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As Thom says here I'm working on re-reconstructing my own paintings using the Longrich model... I don't regret that. This is the business of having fun recognizing the fact of being obsolete in stages.
On the other hand, the leg 'wings' of Archaeopteryx are not at all as extreme as Microraptor's virtually perfect "leg wing"... so evolution could have favored the arm wings over the leg wings at other stages... this mosaic evolution is shown all over the place in what we know about bird evolution. What about the possibility that the chicks did not develop the leg wings until later? They would be using WAIR as a way to avoid predators.
I see the avian model as a half-running, half flying one.
Perfect functionalism is not a priority in evolution (as they say, for us it is good to have the sophisticated eyes we have now, but for other animals a few light-sensitive cells might have worked just as well or better that if they didn't have them).
I don't think that >all< primitive "flying or gliding" theropods had leg wings. I don't think they had to either... so I think we better keep an open mind and see what the evidence and the next model built on that will bring us.

On 25 Sep 2006, at 13:39, Thomas R. Holtz, Jr. wrote:

From: owner-DINOSAUR@usc.edu [mailto:owner-DINOSAUR@usc.edu]On Behalf Of
Robert J. Schenck

Mr. Rey
thought the Dial WAIR model was more widely
accepted and I definitively accept that model
much more than any of the others."

But the WAIR model is built upon two feathered
forelimgs, giving the organism a 'hold' to the
slopping/vertical running surfaces.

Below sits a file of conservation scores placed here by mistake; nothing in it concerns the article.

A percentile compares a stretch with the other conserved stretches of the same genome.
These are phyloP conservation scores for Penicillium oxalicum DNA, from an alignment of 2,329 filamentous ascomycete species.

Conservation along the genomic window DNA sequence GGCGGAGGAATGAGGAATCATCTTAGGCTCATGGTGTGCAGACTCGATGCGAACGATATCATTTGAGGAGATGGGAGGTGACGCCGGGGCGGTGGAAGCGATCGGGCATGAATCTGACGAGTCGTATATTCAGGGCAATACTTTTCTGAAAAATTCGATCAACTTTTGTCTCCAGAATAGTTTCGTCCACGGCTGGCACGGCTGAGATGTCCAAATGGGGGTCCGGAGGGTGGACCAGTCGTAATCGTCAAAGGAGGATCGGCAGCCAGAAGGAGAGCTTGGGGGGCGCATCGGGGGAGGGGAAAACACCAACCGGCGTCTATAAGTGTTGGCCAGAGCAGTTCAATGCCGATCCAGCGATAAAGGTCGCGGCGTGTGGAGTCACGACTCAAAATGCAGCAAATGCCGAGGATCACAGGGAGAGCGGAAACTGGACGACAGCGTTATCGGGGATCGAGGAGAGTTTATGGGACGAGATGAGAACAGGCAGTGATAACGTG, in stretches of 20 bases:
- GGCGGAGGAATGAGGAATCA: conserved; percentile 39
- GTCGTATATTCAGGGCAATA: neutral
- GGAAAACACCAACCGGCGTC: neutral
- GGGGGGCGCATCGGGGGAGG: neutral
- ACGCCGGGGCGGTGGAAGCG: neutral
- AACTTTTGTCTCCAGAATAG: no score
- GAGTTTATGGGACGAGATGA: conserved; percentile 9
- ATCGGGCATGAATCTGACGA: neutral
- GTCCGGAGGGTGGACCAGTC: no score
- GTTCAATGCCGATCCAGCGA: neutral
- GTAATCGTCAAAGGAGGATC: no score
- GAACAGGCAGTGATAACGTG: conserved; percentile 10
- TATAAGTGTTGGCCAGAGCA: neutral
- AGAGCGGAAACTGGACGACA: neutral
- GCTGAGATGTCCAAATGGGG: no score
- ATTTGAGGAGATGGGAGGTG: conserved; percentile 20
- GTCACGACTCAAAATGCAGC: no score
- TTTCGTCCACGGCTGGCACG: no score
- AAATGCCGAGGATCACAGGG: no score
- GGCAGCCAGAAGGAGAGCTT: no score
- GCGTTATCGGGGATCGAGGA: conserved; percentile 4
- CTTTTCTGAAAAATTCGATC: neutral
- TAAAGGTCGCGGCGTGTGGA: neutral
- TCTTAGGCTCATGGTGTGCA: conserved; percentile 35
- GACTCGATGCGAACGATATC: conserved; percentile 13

Is there are variation of WAIR that invovles the
leg feathers/leg wing?

Not as yet.

 If WAIR is the activity
that most leads to flight in the evolution of
birds, it requires that the legs be powerfully
developed and devoted to running no?

Much as they are ancestrally, yes, yes it would. I.e., it requires them to have theropod legs. Which they do.

variations away from that, while still in the
"WAIR Stage" would be deleterious to the organism
no, it would interfere with WAIR no?

No. They wouldn't. I really wish people would get over this idea!!! (Colleagues included!)

They would presumably interfere with the rapid flexion and extension of the hindlimb much the way that the longer flight feathers of
modern birds prevent the rapid opening and closure of wings: i.e., not at all!

Perhaps, of
course, hindlimbs with flight feathers evolved
after the "WAIR stage" of course.
Plus, you should probably hope that Mr. Longrich
is wrong no? YOu'll have to redo all those
fascinating paintings, adding wing-legs!

Oh, he's woking on that!!

                Thomas R. Holtz, Jr.
        Senior Lecturer, Vertebrate Paleontology
Department of Geology           Director, Earth, Life & Time Program
University of Maryland          College Park Scholars
        Mailing Address:
                Building 237, Room 1117
                College Park, MD  20742

Phone:  301-405-4084    Email:  tholtz@geol.umd.edu
Fax (Geol):  301-314-9661       Fax (CPS-ELT): 301-405-0796

Luis Rey

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